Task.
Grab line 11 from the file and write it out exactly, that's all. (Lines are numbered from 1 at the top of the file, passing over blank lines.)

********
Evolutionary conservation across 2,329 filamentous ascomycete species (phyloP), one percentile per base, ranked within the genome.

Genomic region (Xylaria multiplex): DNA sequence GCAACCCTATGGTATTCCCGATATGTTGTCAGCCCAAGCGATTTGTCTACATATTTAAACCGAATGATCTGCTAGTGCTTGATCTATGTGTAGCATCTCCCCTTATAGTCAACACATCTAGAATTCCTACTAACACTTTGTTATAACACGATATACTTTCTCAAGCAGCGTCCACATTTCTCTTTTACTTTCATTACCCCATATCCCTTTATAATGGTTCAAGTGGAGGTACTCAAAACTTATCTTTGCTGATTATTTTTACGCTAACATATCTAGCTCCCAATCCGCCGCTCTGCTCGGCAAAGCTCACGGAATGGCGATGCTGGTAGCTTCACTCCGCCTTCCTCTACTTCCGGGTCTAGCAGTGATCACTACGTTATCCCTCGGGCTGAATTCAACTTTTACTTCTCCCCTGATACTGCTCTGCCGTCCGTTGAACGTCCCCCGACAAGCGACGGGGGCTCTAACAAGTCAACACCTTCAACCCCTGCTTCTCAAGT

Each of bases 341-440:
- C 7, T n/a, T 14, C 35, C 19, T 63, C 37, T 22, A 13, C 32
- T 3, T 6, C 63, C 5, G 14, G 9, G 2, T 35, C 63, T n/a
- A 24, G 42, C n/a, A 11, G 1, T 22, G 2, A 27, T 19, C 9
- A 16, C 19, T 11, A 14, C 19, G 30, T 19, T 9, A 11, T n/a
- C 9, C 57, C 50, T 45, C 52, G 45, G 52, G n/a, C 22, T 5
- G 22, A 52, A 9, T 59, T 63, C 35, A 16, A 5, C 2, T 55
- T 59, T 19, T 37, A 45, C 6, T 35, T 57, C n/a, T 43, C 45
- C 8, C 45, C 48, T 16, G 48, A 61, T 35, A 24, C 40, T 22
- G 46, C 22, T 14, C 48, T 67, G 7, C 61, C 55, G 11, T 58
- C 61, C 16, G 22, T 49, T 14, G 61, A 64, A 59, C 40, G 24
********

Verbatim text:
- C 8, C 45, C 48, T 16, G 48, A 61, T 35, A 24, C 40, T 22